This week the United States, Mexico, and Canada made a tentative trade deal that will replace NAFTA, the North American Free Trade Agreement. And while NAFTA is better known for, say, avocados and cars, the United States-Mexico-Canada Agreement, as it's known, is updated for the digital age. For example, it would protect internet companies like Facebook or Google from being sued over material that shows up on their services. It addresses how internet services and future 5G might work in all three countries. And it would make it easier for digital goods and data to cross borders. Molly talked about it with Victoria Espinel, who is on the federal Advisory Committee on Trade Policy and Negotiations and is CEO of the software industry trade group called BSA / The Software Alliance. The following is an edited transcript of their conversation.
Victoria Espinel: At essence, digital trade is often about data and how data moves around the world. And the reason that this new agreement is really important is because right now, even though data is very important to our economy and to the global economy, there is no international consensus on data and how data should be treated and what the rules are around data. And so it is a first step towards trying to create the international consensus that we clearly need on how data is used and how data is treated.
Molly Wood: So what's in there? Let's dive into that new trade agreement. How does it change how data moves across borders and what are some of the provisions that it makes?
Espinel: So I'll give you a couple of examples. One of the things that it says is that, as a default rule, data can move back and forth across borders. There are some circumstances under which it can't, but, generally speaking, that's the default rule. And what that means in concrete terms is that if you are providing cloud computing, you don't have to build a data center in every country in the world in order to provide cloud computing. It also means that countries can't force data to stay within their borders in order for companies to be able to do business there. And that's really important when you're talking about emerging technologies like cloud computing or data analytics or artificial intelligence, because they don't work unless data can move across borders fairly easily. That's obviously important to software companies, but it's really important for the customers of software companies. So for every small, medium or large business that wants to use cloud computing or wants to use AI or wants to use data analytics, they should care about this.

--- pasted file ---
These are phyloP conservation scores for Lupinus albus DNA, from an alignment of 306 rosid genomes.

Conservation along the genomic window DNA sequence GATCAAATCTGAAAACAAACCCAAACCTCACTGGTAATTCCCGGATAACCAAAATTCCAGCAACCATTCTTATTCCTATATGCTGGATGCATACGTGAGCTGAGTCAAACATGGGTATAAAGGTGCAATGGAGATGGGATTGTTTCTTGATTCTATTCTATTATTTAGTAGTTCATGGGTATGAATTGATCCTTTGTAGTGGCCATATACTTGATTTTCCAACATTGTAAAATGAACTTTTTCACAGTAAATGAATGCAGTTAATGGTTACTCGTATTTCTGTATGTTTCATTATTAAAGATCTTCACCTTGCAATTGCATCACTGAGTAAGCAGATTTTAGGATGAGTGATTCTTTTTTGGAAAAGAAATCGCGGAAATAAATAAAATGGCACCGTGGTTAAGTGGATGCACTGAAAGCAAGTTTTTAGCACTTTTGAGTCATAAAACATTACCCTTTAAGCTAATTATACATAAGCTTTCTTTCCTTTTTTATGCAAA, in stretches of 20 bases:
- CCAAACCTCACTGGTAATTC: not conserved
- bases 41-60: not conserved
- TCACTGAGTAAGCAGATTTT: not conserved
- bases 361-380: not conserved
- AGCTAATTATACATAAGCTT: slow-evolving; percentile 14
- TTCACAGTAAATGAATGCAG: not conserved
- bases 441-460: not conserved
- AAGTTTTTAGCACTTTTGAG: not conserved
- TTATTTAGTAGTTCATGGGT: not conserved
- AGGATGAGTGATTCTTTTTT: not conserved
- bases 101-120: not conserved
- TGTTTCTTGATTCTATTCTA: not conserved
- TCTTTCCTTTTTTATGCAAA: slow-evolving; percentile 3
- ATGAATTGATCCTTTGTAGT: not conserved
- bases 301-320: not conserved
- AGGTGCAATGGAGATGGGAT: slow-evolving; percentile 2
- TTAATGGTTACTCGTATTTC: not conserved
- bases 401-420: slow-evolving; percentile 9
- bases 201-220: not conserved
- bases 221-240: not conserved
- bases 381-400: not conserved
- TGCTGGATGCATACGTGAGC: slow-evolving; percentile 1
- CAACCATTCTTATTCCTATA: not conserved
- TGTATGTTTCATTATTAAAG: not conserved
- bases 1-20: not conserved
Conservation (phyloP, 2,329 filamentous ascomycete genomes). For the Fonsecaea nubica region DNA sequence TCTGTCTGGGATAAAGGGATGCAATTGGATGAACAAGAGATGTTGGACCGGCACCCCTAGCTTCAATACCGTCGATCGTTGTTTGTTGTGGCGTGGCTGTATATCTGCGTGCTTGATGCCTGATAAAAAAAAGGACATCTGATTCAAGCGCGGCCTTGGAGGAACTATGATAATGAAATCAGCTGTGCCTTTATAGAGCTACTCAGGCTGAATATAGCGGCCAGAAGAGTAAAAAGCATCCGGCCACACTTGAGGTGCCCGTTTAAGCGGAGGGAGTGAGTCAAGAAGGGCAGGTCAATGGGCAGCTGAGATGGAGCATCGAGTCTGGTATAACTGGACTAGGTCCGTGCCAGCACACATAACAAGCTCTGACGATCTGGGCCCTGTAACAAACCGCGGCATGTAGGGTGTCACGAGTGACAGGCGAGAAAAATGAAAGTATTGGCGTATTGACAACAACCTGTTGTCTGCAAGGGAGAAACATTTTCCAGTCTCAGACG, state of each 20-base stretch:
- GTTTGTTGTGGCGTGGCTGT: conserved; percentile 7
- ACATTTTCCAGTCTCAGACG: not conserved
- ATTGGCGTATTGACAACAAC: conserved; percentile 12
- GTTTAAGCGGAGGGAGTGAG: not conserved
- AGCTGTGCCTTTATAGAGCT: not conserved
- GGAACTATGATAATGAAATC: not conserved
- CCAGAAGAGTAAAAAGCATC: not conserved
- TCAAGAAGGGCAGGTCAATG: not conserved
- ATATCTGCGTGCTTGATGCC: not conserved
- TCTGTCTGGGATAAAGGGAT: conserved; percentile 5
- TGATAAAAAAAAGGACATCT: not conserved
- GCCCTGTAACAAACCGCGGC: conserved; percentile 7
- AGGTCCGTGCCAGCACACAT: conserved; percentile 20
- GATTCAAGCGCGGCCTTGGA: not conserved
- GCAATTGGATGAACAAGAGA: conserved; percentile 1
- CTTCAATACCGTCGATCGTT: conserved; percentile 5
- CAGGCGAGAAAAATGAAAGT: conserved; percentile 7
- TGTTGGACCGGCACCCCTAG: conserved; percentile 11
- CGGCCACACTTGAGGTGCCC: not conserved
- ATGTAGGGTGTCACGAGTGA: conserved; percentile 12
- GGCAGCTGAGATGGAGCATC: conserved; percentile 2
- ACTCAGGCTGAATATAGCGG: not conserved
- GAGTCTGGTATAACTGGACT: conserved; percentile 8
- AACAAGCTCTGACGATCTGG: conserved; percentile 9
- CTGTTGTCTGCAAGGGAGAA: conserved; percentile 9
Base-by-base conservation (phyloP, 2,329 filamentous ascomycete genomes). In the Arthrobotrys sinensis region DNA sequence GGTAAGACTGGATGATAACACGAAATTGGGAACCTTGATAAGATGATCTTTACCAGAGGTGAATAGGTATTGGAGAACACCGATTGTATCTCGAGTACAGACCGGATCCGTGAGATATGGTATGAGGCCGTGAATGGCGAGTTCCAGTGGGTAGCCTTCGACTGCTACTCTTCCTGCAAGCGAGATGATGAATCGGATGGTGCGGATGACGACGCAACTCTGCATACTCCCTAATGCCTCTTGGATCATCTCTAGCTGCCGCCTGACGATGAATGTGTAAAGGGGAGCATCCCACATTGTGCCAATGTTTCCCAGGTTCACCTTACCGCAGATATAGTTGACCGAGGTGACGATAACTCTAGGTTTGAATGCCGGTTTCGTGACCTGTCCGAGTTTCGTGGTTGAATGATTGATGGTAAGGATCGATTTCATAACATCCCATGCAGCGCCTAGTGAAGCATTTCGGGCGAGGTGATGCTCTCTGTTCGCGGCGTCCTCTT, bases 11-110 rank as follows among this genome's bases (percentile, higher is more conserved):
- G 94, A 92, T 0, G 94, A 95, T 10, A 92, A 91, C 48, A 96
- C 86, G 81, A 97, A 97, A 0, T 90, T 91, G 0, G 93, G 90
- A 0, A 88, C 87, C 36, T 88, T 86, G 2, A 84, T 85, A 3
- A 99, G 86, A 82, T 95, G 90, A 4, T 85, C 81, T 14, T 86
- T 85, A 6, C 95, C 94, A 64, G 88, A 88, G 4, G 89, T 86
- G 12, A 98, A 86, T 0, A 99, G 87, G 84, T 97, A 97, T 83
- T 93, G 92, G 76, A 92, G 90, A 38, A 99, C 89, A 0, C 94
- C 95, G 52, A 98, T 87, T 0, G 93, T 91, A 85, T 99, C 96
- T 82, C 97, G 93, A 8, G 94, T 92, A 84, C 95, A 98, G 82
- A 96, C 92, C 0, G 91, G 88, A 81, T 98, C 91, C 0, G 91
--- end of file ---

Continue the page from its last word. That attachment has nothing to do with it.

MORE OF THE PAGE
Wood: What comes next? I mean, I assume that this conversation around digital trade from both a legal and economic perspective is just going to get bigger, right?
Espinel: Right. This really is only beginning. I think one thing that we can forget sometimes is that these technologies, cloud computing, artificial intelligence, are still really new and that's part of the reason that there aren't international rules around them. They are only going to increase in terms of their importance to our economy. And so the conversations around them are only going to increase and expand. But, right now, when we don't have a good consensus around these rules, it's really not sustainable.
Need to get caught up on tech news you might have missed? Check out the tech news Molly is thinking about:
- When Apple had its big iPhone announcement in September, I was all excited because I thought maybe they'd announce new MacBooks. And ... still nothing. But Microsoft announced a new Surface Pro convertible laptop yesterday in New York. Its Surface line of devices has been making the company good money since it introduced them in 2012.
- You know Waymo, the self-driving car unit from Alphabet? It had accused Uber of patent infringement in this huge lawsuit over LIDAR technology — the tech that basically helps self-driving cars see. But Ars Technica reports that in September, the U.S. Patent and Trademark Office rejected almost every claim in Waymo's patent, saying the tech already existed in an earlier patent belonging to another LIDAR company. What I love about this story is that the challenge to the Waymo patents came from this random software engineer who doesn't work for any of these companies. He just thought the patents seemed bogus and spent his own money to get the patent office to agree with him, which it did. It’s basically like Daredevil, but for LIDAR patents.
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